C.S. sends me a recent find at the wonderful Destined for Grace Thrift store in Goleta, a 19th-century nautical oil lamp that has been electrified.
The story of her lamp is the story of the “mirror of light,” or the catoptric (after the Greek word for “mirror/reflection”) system of illumination.
Simplified, this system “throws” light by means of reflections off a polished metal parabolic surface. Sounds easy? When a reflection is behind a light source, the parabola shape, when polished, concentrates the light. That allows the light to spread in a wider arc than light “thrown” by a flat or circular polished surface.
The problem was how to handcraft a sheet of polished metal into a parabolic shape.
Attempts were made in the 17th and early 18th centuries to hammer copper, cast steel, plate silver over metal.
Not until William Hutchinson developed a mosaic of faceted glass mirrors applied to a parabolic surface in 1763 did we have a functional system.
Hutchinson let the nautical world know about this in his 1777 book “A Treatise on Practical Seamanship,” which revolutionized nautical lighting, especially the construction of lighthouses.
The seafaring world now had a functioning reflector system, via the mosaic of mirrors in a parabolic shape, to concentrate a light source.
Now we needed a functioning light source, something more efficient than early oil lamps and better than candles.
Enter the Argand lamp of 1780. (Two inventions that are not designed to enable the other are a phenomenon in history! Yet they seem made to happen together.)
Aime Argand’s lamp employed a hollow wick (the shape of a sleeve) inside a circular glass chimney. What was the fuel? On a ship, it was whale or seal oil.
The photo of C.S.’s lamp does not show the oil reservoir, which would have been necessarily mounted high over the burner because fuels were heavy, and gravity was needed for flow of the viscous liquid to the burner. Other fuels were used, such as vegetable oil, colza, olive oil or lard. You can see the flume at the top of C.S.’s lamp.
We know the lamp was designed for a moving vessel because of the handle. A lamp had to sway to remain at horizon level, which is where the seamen needed the light, especially if they used the lamp to signal another vessel.
This lamp was mounted on a gimbal so it could pivot. You will notice that the handle is affixed to the lamp, and not hinged, for this reason.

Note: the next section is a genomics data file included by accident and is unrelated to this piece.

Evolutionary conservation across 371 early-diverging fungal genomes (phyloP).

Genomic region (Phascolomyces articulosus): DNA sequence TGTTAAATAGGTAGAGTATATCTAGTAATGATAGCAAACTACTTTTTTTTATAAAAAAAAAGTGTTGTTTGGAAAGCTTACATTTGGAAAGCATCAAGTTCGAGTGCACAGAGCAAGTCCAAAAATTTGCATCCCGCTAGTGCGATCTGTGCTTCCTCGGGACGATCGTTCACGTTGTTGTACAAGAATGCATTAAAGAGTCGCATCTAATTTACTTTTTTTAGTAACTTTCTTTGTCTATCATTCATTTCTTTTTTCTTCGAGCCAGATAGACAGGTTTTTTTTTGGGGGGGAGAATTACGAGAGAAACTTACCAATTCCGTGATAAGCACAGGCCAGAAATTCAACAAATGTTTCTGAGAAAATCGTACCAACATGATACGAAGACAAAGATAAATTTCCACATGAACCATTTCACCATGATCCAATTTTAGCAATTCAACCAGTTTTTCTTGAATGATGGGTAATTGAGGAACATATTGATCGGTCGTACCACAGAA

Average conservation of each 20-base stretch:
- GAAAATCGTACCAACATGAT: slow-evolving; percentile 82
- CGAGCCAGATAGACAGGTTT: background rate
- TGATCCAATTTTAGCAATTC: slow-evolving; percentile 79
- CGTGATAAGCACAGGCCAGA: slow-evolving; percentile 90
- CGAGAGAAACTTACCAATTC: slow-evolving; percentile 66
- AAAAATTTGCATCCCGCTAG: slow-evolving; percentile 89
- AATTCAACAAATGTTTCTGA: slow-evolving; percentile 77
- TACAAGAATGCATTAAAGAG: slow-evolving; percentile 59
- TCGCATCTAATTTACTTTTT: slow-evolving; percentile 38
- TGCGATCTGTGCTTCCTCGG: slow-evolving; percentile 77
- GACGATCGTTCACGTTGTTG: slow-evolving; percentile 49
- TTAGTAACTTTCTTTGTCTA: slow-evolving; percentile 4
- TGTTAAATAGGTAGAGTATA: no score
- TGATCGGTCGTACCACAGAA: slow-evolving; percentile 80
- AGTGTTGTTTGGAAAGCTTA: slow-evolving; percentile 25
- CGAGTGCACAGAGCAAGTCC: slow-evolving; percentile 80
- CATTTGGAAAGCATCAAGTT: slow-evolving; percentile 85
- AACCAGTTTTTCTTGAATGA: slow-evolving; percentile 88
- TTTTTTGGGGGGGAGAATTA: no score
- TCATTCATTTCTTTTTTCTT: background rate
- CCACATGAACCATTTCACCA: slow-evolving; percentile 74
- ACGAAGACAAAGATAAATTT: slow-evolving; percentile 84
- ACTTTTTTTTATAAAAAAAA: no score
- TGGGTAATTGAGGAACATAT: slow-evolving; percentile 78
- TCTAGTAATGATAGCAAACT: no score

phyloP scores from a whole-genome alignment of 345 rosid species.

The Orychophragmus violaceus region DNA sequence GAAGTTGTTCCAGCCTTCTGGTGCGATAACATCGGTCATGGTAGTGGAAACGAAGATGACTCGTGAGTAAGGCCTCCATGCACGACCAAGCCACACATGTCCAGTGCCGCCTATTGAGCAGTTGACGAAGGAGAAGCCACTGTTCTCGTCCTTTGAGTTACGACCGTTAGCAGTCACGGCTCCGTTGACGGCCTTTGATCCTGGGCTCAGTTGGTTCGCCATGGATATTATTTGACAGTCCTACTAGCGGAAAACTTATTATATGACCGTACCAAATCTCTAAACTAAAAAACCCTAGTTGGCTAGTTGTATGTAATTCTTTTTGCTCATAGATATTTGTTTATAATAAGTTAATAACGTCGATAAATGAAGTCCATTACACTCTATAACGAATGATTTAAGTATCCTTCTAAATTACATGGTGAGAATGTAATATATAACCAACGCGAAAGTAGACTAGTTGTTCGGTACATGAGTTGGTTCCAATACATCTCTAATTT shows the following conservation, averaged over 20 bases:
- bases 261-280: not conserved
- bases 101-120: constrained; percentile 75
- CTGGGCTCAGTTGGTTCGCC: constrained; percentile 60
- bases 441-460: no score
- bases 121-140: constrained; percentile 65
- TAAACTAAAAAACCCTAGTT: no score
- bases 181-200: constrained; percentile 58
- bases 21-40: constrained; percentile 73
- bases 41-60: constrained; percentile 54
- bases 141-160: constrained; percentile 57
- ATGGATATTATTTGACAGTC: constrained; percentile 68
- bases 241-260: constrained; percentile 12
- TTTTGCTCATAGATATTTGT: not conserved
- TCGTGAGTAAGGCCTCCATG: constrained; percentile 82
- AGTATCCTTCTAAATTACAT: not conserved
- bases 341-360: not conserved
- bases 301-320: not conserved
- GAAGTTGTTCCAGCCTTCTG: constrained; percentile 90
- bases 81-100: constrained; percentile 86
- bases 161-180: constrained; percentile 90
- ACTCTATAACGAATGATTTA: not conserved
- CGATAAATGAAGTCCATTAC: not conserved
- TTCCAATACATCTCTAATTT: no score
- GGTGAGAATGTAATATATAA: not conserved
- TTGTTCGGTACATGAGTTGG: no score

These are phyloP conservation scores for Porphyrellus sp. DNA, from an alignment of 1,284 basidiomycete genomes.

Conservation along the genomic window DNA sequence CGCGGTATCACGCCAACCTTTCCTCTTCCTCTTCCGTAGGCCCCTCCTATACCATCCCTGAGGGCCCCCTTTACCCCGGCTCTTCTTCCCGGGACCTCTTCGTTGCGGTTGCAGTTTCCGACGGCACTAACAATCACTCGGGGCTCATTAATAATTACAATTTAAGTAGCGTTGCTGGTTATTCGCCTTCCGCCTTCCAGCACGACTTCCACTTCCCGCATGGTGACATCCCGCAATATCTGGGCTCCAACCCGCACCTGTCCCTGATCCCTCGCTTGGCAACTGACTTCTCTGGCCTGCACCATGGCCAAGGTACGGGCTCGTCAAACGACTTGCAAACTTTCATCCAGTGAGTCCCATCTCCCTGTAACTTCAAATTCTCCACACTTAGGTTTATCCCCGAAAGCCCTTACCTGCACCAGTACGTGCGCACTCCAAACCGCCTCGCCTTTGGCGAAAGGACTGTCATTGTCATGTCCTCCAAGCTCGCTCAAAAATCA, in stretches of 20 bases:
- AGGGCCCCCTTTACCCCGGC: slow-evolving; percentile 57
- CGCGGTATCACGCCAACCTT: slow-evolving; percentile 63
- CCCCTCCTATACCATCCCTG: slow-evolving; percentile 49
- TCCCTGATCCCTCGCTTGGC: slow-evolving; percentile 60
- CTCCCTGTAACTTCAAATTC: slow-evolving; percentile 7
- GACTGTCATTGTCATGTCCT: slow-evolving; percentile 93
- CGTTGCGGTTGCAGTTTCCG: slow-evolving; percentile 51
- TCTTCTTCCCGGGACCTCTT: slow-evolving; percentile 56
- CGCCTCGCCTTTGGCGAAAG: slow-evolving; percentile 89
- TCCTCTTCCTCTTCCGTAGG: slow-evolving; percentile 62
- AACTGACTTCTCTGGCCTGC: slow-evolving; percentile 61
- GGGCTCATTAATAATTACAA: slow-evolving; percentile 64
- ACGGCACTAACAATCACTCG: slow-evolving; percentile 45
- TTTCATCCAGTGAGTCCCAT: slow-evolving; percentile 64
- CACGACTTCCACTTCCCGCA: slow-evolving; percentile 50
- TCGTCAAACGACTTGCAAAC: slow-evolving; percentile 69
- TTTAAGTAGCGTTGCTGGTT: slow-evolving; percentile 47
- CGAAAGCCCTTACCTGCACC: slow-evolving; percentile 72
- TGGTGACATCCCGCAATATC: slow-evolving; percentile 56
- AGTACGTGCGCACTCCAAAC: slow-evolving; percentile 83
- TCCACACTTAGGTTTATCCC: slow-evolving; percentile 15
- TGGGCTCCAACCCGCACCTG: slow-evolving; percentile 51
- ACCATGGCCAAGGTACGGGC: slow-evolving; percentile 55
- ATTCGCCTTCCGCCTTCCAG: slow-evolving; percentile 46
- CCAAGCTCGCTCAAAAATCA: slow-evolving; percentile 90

Similar lamps to this were used on the railroads in the mid to late 19th century, and this could have been a railroad lamp, but its size at 24 inches tall indicates otherwise. (I could be wrong, however, as I see many railroad lanterns of similar shape, used as the main headlight of a train, which also used the parabolic reflector we see used on nautical lamps in the latter 19th century. Perhaps a collector of either railroad or nautical lamps will let me know if I am right.)
The whaling industry of the 18th and 19th centuries harvested whale oil from either whale blubber or from the head of a sperm whale. Sperm whale oil was used by various wealthy countries’ navies. I believe CS’s lamp was thusly employed, and it is the shape I find used on French vessels. The lamp is not marked or labelled, which is not uncommon for those used on 19th-century government vessels.
Seamen called such lamps “Betty,” a bastardization of the German word “Besser.”
Where on the ship was this Betty used? The answer is in the material: tin and tin-plated iron. The lamp shows signs of old paint, thus was likely a Poop lanthorn (lantern) used in the stern. The lamp was monitored carefully because the fuel was flammable, and the reflector had to be polished every four hours to remove soot.
I can date the lamp to 1850-1860, because by 1860 kerosene (coal oil) was used. But in domestic use, kerosene had a short life as it was smelly and smokey.
By 1865, paraffin revolutionized lighting, but not the way a certain patent (US Patent 223,898) did. That was Thomas A. Edison’s landmark patent for the first incandescent lamp of 1880, not that long ago.
C.S.’s lamp is worth $250 in the present condition. Think of her lamp when you flick on the light switch, and see the light that was so hard-won for years — especially the light required for safety on a moving vessel.
Dr. Elizabeth Stewart’s “Ask the Gold Digger” column appears Mondays in the News-Press Life section.
Written after her father’s COVID-19 diagnosis, Dr. Stewart’s book “My Darlin’ Quarantine: Intimate Connections Created in Chaos” is a humorous collection of five “what-if” short stories that end in personal triumphs over present-day constrictions. It’s available at Chaucer’s in Santa Barbara.